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Tettegouche State Park featured on the 2004 Minnesota State Park annual permit

Photo A shoreline view of one of Minnesota?s popular North Shore state parks is showcased on the 2004 Minnesota State Park Annual Permit that will go on sale to the public beginning Wednesday, Oct. 1.

?Tettegouche State Park, located on the shore of Lake Superior, near Silver Bay, is the featured park on the new annual permit,? said Kate Brady, public affairs and marketing supervisor for the Minnesota Department of Natural Resources (DNR) Division of Parks and Recreation.

Brady explained that a permit is required on vehicles entering a Minnesota State Park or Recreation Area.

?Visitors can purchase either a daily permit or an annual permit that is good for an unlimited number of visits to any state park or recreation area for one year from the month of purchase,? said Brady. ?In 1964 we began to feature a state park on the annual permit that you see on vehicle windshields. For the new permit, we used a photograph of the dramatic shoreline of Tettegouche State Park.?

Tettegouche State Park Manager Phil Leversedge said, ?the selection of Tettegouche for the 2004 permit coincides with the celebration of the 25th anniversary of its establishment as a state park in 1979. The image featured on the permit showcases Palisade Head with Shovel Point in the background,? said Leversedge. ?In addition to the park?s unique shoreline, Tettegouche offers 9,346 acres rugged, semi-mountainous terrain, six inland lakes, cascading rivers and waterfalls, and an undisturbed northern hardwood forest.?

Leversedge added that the diverse ecosystem attracts more than 40 species of mammals and 140 species of birds including peregrine falcons that nest in the park and make a ?special appearance? on the new permit .

Paul Sundberg, who donated the use of his photograph for the permit, admits that the photograph is one of his favorites, not only for the rich colors, but also because of what the viewers ?don?t see.?

?If you enlarge the image, you will find a natural surprise,? said Sundberg. ?There is a peregrine falcon nesting on the cliff.?

The rugged beauty of the Lake Superior shoreline and the surprises it offers is something Sundberg is familiar with in his work as park manager of Gooseberry Falls State Park, another of the state?s North Shore parks and the most-visited park in the system.

Stay the night in a log cabin

Historic Tettegouche Camp is another unique feature in the park. The camp, comprised of a group of restored 1920s-vintage log cabins, is located on the shores of Mic Mac Lake. The land was purchased from the Alger-Smith Company by the Tettegouche Club in 1910. The camp and its facilities went through several ownerships until the property and land surrounding it was established as a state park in 1979. The camp is accessible by foot, mountain bike, cross-country skis or snowshoes. The four rustic cabins are available year-round for daily or weekly rental. The camp also includes a main lodge building with fireplace and picnic tables, and a modern restroom and shower building that serves overnight visitors.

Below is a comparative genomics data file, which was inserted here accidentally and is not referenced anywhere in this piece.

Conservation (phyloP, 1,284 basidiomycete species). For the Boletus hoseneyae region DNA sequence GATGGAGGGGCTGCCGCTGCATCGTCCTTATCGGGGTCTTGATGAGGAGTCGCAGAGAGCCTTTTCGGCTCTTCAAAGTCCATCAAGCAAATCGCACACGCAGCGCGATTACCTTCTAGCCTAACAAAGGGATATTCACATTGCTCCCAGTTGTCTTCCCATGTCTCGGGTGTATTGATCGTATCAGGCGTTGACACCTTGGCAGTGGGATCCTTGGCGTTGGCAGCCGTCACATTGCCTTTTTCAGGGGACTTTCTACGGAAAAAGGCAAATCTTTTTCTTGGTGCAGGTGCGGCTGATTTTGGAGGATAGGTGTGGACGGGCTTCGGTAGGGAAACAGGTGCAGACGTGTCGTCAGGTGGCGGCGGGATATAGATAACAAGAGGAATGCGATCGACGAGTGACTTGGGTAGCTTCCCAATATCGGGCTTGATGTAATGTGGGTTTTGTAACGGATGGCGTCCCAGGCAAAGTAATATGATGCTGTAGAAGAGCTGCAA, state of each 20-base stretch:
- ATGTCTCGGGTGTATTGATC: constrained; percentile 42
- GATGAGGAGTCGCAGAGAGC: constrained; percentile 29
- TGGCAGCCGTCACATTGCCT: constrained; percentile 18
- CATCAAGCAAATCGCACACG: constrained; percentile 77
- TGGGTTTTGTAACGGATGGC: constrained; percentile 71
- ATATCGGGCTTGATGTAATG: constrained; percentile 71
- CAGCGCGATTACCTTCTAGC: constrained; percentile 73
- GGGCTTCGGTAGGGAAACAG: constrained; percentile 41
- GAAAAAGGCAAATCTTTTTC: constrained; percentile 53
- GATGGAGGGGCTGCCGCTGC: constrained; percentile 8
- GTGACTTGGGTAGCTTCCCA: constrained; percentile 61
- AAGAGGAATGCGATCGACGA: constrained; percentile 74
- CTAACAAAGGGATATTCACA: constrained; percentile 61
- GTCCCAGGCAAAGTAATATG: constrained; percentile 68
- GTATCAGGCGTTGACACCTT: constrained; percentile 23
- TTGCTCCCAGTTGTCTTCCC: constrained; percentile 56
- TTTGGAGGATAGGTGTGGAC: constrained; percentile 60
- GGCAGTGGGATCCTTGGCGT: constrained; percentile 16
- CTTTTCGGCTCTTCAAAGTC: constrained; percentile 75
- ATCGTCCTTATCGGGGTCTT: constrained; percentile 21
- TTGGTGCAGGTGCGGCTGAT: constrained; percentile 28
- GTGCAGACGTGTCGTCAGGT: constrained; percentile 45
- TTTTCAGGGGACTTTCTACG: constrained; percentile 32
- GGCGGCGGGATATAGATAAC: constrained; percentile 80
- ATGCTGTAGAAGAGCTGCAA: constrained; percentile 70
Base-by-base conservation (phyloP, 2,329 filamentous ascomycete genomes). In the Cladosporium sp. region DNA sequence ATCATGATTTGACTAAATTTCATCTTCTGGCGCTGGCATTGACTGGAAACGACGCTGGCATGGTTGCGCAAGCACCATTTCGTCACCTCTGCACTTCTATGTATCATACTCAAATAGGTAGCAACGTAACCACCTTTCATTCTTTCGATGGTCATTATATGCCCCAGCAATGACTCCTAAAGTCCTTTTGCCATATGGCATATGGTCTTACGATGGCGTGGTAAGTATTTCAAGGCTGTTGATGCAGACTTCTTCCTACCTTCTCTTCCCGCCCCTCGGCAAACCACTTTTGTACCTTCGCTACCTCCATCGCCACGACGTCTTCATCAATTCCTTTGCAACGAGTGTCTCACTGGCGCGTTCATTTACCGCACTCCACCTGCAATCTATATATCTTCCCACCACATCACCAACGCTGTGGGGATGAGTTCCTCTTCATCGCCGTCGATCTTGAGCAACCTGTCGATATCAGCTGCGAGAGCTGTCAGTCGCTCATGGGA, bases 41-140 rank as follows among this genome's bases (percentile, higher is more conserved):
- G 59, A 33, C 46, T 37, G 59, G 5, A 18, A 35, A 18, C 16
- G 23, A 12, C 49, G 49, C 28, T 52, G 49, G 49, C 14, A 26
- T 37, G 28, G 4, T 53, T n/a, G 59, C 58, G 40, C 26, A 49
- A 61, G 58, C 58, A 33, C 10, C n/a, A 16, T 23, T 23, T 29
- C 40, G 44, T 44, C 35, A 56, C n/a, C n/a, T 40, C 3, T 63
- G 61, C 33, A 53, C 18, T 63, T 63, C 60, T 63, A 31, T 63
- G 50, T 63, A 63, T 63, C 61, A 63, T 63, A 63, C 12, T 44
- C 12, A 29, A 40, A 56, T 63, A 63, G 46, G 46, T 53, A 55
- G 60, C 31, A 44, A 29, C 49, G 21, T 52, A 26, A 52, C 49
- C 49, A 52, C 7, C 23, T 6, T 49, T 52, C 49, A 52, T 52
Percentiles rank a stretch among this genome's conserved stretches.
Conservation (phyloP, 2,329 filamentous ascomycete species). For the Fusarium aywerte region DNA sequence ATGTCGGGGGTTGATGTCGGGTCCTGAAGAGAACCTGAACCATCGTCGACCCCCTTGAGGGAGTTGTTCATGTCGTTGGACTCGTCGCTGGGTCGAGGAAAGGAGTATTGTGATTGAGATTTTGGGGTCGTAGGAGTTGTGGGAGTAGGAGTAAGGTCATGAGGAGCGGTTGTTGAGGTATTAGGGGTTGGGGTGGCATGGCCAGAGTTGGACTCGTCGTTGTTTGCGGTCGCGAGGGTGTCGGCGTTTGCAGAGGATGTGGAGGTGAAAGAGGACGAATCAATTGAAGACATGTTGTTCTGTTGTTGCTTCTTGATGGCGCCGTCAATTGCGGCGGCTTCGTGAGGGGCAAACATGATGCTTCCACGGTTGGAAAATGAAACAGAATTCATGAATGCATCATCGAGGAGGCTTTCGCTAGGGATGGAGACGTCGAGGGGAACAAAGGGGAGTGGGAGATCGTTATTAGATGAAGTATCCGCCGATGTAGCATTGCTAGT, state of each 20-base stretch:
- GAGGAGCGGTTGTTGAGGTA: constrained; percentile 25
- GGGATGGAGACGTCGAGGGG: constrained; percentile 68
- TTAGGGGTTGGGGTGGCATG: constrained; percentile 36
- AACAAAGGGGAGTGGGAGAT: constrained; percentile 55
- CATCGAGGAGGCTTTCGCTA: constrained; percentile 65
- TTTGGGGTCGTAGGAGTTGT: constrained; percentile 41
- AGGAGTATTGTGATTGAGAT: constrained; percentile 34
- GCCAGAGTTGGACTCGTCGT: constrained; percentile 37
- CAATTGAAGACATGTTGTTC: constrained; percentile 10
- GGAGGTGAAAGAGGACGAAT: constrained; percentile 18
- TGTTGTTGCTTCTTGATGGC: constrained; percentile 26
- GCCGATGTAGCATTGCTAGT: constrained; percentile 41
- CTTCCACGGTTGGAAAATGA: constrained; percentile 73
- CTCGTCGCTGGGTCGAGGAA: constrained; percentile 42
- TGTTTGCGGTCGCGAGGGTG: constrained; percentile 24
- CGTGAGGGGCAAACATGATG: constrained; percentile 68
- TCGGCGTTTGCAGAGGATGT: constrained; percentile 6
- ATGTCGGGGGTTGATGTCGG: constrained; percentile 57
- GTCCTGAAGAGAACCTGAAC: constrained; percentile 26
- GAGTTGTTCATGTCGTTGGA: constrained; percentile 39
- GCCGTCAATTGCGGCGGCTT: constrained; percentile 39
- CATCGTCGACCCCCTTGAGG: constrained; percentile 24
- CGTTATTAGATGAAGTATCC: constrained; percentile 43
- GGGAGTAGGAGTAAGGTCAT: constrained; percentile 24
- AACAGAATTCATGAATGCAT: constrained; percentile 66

The park also has another lodging facility, the Illgen Falls Cabin, that is available for daily or weekly rental year-round.

Recreation every season of the year Tettegouche is a hiker?s paradise with its 23 miles of trails, including 10 miles along the Superior Hiking Trail. In winter, visitors can cross-country ski, snowmobile or snowshoe in the park. Camping, fishing, birdwatching and rock climbing are just a few of the many recreational opportunities available at Tettegouche.

This year, as in the past, the new permit will go on sale beginning Oct. 1. After this year, however, the annual permits will go on sale starting the first of January. As a result, the Tettegouche permit which is good for one year from the month of purchase, will be sold through December of 2004. The annual permit is good for one year from the month of purchase and permits an unlimited number of visits to all state parks. The cost for the 2004 State Park Annual Vehicle permit is $25. A second vehicle permit costs $18. A special permit for Minnesota's residents with disabilities is $12. Permits can be purchased at any state park or at the DNR Headquarters, 500 Lafayette Road, St. Paul. Permits can also be ordered by phone from the DNR Information Center by calling (651) 296-6157 (Twin Cities metro area) or toll free 1-888-MINNDNR (646-6367).





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